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Healthy Way to Gain Weight for Teens

By Jill Corleone ; Updated July 18, 2017

Being underweight doesn't give you license to eat fast food and cupcakes. You want to gain weight, but you need to eat right so you feel more energetic and put on pounds in a healthy way. That means paying attention to what you eat and working out to build muscle. Be sure to talk to your doctor first, though, to help steer you in the direction that fits your specific needs.

Weight Gain Comes Down to Calories

As a teen, you need enough calories to support your growing and changing body. On average, teen girls need 1,800 to 2,400 calories a day and teen boys need 1,800 to 3,200 calories daily. So to gain weight, you need to eat even more. Adding 250 calories a day may help you gain 1/2 pound a week. But you may need even more calories if you have a high metabolism or participate in sports.

Making a few tweaks to what you normally eat, such as adding a few high-calorie, nutrient-rich options and eating more often may help you get the extra calories without making you feel like a stuffed turkey.

Making the Right Food Choices for Healthy Gains

You need to get your extra calories from the right foods. Eating junk food may supply calories, but that's about it. Candy, chips and soda lack the vitamins and minerals your body needs for growth and the nutrients you need for healthy weight gain. Skip the junk and start with the basics: fruits, vegetables, grains, healthy sources of protein such as beans, eggs, poultry and meat, milk and healthy fats such as nuts, olive oil and avocados.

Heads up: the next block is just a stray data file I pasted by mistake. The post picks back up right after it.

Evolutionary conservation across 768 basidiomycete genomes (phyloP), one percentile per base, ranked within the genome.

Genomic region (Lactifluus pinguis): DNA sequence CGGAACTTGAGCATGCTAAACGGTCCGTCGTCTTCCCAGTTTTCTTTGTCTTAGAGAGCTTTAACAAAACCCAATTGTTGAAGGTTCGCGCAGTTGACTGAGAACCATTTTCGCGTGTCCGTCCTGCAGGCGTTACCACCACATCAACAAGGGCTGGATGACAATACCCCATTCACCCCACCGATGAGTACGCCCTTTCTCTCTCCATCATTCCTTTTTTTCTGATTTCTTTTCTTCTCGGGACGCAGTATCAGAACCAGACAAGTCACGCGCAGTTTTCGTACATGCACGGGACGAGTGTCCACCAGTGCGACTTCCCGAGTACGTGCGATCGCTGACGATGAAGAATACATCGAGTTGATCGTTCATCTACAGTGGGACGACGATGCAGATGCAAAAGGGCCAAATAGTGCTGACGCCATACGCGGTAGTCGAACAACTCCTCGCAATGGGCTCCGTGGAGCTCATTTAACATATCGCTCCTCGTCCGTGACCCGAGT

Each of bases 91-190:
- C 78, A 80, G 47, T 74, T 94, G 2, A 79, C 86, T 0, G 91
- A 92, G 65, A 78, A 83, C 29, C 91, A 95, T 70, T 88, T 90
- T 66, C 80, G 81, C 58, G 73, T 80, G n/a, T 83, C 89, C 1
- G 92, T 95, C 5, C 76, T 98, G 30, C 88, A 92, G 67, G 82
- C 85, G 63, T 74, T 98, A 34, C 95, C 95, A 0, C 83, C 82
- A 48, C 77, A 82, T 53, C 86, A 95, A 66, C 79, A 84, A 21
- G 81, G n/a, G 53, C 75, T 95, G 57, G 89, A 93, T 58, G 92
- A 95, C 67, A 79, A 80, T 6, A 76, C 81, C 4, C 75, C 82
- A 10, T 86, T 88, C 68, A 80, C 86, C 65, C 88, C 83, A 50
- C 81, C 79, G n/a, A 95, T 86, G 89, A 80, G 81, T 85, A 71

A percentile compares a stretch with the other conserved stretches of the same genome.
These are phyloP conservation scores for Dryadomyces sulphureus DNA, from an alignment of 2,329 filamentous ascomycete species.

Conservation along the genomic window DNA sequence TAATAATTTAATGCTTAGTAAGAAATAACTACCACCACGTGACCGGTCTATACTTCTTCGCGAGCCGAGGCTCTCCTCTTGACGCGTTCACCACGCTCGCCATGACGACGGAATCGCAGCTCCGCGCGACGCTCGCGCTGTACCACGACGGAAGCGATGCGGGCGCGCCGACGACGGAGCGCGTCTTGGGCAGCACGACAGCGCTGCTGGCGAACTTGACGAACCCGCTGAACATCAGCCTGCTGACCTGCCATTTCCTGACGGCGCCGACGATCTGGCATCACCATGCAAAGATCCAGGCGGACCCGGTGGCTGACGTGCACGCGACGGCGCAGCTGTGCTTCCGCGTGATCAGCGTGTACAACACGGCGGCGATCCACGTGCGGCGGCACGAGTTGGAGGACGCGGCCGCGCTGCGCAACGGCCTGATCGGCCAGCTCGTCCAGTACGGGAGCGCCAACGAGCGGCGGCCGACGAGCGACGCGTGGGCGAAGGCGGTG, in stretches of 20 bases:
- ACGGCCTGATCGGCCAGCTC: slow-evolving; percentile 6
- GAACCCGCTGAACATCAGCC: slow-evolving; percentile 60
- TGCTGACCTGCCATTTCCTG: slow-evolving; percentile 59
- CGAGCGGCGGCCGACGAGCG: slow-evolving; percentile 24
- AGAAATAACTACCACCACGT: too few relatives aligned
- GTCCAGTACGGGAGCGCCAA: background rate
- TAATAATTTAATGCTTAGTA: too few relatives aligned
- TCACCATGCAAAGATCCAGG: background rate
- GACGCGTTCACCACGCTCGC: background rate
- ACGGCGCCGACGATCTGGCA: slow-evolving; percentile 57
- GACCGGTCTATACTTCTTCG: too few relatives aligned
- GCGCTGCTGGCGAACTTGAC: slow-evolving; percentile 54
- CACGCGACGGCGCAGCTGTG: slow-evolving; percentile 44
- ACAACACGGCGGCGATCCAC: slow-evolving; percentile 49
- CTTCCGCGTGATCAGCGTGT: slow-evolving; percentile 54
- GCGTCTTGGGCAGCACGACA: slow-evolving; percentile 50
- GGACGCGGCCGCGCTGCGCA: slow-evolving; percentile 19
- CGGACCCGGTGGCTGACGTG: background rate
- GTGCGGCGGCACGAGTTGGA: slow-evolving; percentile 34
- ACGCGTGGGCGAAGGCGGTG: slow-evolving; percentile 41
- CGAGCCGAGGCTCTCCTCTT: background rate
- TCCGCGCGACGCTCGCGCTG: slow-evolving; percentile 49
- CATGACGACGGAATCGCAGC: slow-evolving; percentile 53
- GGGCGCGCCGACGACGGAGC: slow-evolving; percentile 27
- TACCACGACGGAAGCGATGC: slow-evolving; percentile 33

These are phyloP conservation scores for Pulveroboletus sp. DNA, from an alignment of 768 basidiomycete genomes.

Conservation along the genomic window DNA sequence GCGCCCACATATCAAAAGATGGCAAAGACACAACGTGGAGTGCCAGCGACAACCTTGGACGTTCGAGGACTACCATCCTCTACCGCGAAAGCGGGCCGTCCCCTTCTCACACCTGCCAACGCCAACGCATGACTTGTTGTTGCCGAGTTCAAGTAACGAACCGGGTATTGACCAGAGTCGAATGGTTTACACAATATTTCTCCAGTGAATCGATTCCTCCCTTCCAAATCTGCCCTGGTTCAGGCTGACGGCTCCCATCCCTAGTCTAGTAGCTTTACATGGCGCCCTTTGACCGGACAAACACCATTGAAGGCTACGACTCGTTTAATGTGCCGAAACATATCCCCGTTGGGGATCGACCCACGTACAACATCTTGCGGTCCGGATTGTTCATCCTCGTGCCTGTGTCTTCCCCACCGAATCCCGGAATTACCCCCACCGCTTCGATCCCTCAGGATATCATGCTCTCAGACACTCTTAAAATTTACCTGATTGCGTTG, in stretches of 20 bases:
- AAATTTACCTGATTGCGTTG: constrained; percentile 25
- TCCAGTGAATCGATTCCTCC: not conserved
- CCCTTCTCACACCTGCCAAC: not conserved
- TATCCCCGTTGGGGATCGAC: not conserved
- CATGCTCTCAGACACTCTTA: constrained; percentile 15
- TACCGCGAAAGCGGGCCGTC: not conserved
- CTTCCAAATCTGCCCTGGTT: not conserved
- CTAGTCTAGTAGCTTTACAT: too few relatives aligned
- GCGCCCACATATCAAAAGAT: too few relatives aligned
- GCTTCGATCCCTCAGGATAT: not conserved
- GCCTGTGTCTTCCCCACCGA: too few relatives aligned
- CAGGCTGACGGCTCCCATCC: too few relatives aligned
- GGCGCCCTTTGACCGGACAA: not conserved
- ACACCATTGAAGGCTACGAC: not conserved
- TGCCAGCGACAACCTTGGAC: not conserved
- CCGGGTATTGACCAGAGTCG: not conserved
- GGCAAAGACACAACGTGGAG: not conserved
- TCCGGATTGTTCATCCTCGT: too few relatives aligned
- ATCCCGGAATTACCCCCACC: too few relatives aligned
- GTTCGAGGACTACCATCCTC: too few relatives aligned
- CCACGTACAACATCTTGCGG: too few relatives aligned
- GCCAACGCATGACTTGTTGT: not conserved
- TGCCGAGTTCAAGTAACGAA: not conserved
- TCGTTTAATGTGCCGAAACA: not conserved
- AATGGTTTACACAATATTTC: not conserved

To get those extra calories, go for the higher-calorie options from each of the different food groups. For example, dried fruit and 100 percent fruit juice, peas and potatoes, eggs and chicken legs, whole milk and regular cheese.

Tips for Teens to Add Calories

Healthy fats are already a concentrated source of calories and make good calorie boosters to the food your already eat. Add avocado to your sandwich or salad or cook your meat or veggies in oil. Cheese also makes an easy way to add calories and goes well on top of your baked potato, eggs, sauteed broccoli or with your avocado on your sandwich.

Mix dry milk powder into moist foods to up the calories and add creaminess. Milk powder mixes well with milk you drink, yogurt, hot cereal, soup, pudding, fruit smoothies or macaroni and cheese.

If you're looking for a healthy high-calorie snack, consider a handful of nuts or nut butter on whole-wheat bread or an apple. Add nuts to hot cereal, yogurt, salad and grains for extra calories, too. If you're staying after school for sports or play practice, toss a banana or trail mix into your backpack to sneak in a few calories before your activity.

Work Out Those Muscles, Too

Adding calories and eating the right foods are steps in the right direction to help you add weight, but you also want to include strength-training exercises to build muscle. Working out helps ensure that you gain muscle mass, too, not just fat.

Be sure to talk to a coach or trainer before you start any strength-training program. Good form is important for safety and muscle gain. Start out first by practicing the exercise without weights. Once you've mastered the form and motion, add weights and do eight to 15 reps of each exercise, aiming for one exercise for each of your major muscle groups -- arms, legs, abs, back and shoulders. To make the gains, work out all your muscle groups two or three days a week, taking a day off in between. A good strength-training routine should take you about 30 minutes.

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